Public Transportation

Studio 360

Mesmerizing Films of Commuters Frozen in Time

Wednesday, February 11, 2015

Photographer Adam Magyar transforms stressful subway commuting into beautiful art with his extreme slow-motion films.
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The Brian Lehrer Show

After Sandy: A Tale of Two Transit Systems

Monday, May 13, 2013

WNYC News metro editor Andrea Bernstein and Kate Hinds, producer/reporter with Transportation Nation, discuss their reporting on the differences between the MTA's and NJ Transit's preparations for Sandy and level of damage the two systems suffered from the storm.

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The Leonard Lopate Show


Friday, August 03, 2012

Taras Grescoe describes public transportation all over the world—from New York to Moscow, Paris, Copenhagen, Tokyo, Bogotá, Phoenix, Portland, Vancouver, and Philadelphia—and looks at how convenient, affordable, and sustainable urban transportation can lead to better city living. Straphanger: Saving Our Cities and Ourselves from the Automobile makes an impassioned case for the end of car culture and starting a transportation revolution.

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The Takeaway

Waiting for the Bus: Detroit Public Transit

Friday, May 04, 2012

How long would you be prepared to wait for a bus? Ten minutes – maybe twenty. Try three hours. Here in Motor City, for the many thousands of people here who don’t have a car, and that’s about a third, getting from A to B is proving almost impossible. Quinn Kleinfelter, reporter for WDET, tells us more about the horrid transportation system in Detroit. 


The Takeaway

The Virtues of Public Transportation, From a Proud Straphanger

Wednesday, April 25, 2012

The United States has long been a car culture. But with fewer young people buying cars than ever, an American automobile industry in decline, and rising fuel prices, this culture is facing something of a crisis. Taras Grescoe, author of "Straphanger," takes this as a unique opportunity to look at public transportation throughout the world, and to consider how trains, subways, and buses can be better integrated into our daily lives.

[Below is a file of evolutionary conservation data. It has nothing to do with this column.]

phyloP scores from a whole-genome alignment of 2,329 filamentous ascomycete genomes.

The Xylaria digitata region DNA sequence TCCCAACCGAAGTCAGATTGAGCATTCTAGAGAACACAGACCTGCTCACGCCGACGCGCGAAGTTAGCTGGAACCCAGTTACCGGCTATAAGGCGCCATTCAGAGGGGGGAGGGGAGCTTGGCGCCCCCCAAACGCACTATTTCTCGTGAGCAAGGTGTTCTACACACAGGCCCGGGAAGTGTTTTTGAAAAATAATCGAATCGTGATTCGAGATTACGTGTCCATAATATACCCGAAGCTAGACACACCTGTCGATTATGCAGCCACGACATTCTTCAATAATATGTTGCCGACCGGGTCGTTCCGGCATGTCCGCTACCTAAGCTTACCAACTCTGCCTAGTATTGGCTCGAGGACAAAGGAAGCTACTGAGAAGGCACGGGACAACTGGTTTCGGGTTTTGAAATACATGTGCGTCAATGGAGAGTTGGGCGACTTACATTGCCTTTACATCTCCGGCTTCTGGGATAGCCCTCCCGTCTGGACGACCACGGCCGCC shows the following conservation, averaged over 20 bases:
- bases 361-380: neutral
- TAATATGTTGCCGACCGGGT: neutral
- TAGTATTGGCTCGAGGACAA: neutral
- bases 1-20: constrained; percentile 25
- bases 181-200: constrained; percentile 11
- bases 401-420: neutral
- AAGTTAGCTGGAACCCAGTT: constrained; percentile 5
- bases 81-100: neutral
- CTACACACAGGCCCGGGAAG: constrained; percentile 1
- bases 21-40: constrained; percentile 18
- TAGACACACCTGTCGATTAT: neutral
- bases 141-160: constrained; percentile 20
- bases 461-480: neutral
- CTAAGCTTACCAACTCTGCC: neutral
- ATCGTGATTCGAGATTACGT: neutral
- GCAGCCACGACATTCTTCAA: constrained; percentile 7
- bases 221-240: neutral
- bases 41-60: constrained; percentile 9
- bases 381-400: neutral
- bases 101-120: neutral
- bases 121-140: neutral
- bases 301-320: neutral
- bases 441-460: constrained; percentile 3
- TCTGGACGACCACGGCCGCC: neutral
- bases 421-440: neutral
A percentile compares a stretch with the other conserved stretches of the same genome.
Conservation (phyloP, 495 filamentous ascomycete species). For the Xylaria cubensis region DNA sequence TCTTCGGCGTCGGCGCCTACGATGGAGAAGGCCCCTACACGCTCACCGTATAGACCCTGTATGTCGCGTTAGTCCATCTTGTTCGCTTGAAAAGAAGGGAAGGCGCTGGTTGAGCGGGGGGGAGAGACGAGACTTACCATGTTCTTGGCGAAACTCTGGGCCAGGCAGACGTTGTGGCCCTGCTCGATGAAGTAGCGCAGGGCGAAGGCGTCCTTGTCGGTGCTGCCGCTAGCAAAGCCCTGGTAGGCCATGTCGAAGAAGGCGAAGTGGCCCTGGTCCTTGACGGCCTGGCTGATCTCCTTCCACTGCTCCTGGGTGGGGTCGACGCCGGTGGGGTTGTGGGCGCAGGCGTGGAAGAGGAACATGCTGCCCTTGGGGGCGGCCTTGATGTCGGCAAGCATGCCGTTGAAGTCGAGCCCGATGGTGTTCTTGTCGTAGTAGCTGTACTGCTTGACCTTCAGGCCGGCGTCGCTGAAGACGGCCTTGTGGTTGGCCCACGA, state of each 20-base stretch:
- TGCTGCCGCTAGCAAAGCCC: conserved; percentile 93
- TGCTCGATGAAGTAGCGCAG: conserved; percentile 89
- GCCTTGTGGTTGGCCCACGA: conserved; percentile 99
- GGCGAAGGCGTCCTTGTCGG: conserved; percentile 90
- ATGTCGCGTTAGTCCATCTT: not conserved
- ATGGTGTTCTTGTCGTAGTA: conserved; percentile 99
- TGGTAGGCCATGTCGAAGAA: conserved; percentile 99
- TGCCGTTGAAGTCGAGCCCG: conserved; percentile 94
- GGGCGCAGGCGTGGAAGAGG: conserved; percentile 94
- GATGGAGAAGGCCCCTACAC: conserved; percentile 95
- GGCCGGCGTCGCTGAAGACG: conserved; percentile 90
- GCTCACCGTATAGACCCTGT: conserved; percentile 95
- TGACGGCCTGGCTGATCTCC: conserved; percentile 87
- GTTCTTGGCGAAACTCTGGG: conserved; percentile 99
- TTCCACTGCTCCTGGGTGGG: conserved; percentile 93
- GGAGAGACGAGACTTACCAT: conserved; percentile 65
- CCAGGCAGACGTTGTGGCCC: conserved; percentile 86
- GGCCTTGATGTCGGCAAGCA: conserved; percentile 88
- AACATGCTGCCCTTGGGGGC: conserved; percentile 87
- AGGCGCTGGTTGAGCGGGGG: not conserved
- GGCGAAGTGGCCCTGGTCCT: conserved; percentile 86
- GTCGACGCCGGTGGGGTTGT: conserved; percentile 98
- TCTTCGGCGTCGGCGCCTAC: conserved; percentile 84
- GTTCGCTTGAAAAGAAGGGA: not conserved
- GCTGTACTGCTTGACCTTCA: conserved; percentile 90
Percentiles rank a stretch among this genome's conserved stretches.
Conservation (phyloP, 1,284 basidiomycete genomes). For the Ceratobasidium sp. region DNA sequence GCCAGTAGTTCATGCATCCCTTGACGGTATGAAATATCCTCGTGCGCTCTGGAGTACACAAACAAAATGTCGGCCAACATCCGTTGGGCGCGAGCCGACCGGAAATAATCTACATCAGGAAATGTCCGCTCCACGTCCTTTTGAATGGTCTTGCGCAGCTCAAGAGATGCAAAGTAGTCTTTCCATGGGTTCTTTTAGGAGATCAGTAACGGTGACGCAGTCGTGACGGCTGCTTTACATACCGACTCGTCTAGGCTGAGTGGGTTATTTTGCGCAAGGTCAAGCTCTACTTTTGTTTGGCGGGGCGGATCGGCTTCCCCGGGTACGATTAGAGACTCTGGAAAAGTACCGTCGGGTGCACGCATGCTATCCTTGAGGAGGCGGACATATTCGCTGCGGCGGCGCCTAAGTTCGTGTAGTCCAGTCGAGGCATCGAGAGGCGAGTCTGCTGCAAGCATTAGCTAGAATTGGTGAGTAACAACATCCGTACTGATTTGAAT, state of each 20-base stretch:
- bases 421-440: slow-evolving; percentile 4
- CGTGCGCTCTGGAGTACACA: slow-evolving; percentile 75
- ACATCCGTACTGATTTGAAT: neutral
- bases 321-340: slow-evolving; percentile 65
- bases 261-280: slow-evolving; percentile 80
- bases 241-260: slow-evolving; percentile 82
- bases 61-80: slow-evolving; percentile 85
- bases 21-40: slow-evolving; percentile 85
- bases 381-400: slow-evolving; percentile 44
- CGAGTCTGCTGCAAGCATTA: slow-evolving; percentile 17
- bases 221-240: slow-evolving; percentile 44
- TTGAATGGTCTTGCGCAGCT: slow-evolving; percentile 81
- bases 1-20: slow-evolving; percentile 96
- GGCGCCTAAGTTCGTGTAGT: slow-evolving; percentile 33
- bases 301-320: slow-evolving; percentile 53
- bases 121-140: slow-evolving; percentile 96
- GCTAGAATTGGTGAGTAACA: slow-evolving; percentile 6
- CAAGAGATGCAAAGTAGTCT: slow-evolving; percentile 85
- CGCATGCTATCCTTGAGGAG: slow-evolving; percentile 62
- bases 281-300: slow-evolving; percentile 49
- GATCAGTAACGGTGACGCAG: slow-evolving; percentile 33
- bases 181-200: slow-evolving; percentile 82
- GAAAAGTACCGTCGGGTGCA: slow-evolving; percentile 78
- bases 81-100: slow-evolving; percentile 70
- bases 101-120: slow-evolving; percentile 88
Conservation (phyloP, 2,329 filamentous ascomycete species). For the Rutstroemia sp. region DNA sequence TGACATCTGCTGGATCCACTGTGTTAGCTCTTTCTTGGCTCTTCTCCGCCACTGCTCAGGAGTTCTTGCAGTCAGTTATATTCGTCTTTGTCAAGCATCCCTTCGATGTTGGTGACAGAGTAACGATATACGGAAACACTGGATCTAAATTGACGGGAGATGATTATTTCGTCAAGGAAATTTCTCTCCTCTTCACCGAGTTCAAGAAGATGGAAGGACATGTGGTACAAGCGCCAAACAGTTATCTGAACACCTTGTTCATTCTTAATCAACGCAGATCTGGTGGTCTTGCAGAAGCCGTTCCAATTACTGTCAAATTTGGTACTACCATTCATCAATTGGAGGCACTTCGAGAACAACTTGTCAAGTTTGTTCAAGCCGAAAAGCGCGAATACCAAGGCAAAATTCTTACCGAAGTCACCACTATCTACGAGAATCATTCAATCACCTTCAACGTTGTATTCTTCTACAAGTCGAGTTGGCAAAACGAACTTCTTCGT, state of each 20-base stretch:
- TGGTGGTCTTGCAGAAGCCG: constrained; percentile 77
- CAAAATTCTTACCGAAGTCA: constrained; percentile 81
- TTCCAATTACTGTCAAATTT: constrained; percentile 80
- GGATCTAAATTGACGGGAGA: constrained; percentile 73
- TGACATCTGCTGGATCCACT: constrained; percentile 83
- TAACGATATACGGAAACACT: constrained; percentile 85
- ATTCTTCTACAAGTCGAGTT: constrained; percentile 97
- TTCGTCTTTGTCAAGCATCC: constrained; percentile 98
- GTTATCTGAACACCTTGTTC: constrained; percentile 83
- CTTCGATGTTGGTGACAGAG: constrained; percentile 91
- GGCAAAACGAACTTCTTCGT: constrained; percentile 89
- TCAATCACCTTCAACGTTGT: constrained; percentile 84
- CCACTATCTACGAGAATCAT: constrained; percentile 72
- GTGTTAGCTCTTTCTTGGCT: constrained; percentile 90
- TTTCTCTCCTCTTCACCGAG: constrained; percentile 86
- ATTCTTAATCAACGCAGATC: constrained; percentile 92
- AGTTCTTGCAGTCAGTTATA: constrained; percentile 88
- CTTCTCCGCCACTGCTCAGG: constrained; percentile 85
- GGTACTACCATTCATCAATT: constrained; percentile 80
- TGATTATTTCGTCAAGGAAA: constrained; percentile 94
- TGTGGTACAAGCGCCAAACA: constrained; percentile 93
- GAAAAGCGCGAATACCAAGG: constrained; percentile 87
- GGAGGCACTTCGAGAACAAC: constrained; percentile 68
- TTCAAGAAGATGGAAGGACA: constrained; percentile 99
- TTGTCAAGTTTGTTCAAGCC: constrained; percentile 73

Transportation Nation

Public Transportation is Good For You: Study

Thursday, May 19, 2011

(Kate Hinds, Transportation Nation) If New Yorkers took fuller advantage of the city's public transit system, bike lanes, and sidewalks, they'd be healthier. That's the message behind a report released today by the New York City Department of Health and Mental Hygiene.

Health Benefits of Active Transportation in New York City states that "one in eight deaths annually among New Yorkers aged 30 and over could be prevented with more physical activity." While the report covers the personal health benefits of "active transportation" (defined as "self-propelled" methods like walking, bicycling, jogging, and in-line skating), it also underscores the importance of public transportation. Some highlights:

  • On average, people who walk or bike to work get more than an hour of active transportation time daily.
  • New Yorkers who walk or bike to work get more than 40 minutes more combined transportation and recreation physical activity per day than those who use a personal car or taxi.
  • New Yorkers who take public transportation for most of their commute get almost half an hour more daily combined transportation and recreation physical activity than those who use a personal car or taxi.

Thomas Farley, the commissioner of the city's Department of Health, said how you commute can make a big difference. "If you simply walk to work, run errands 20 to 30 minutes a day," he said, "you can reduce your diabetes risk by 30%, and reduce your risk of premature death by 20%."

You can read the report highlights here (pdf), or see the full report below.

Pr 009- 11 Active Transportation

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Transportation Nation

"Fare Media" And Other Logistical Nightmares

Thursday, October 14, 2010

(Washington, DC — David Schultz, WAMU) "Fare media" is the transit industry term for the stuff you use to pay for a ride on a bus or a train. It used to be tokens, then slips of paper with magnetic strips. Now many cities use a rectangular piece of plastic that riders can put money on, much like a debit card.

D.C.'s version of this is called the SmarTrip card. (Note the photo at the right of my SmarTrip card. And of my hand.)

Metro, the transit agency here, would like as many people as possible to use SmarTrip cards. Unlike paper fare cards, they're reusable and, thus, cost much less to produce. So, earlier this year, Metro's Board of Directors cut the price of a SmarTrip card in half - from $5 to $2.50 - as an incentive to get more Washingtonians to use them.

And that's where the trouble began...

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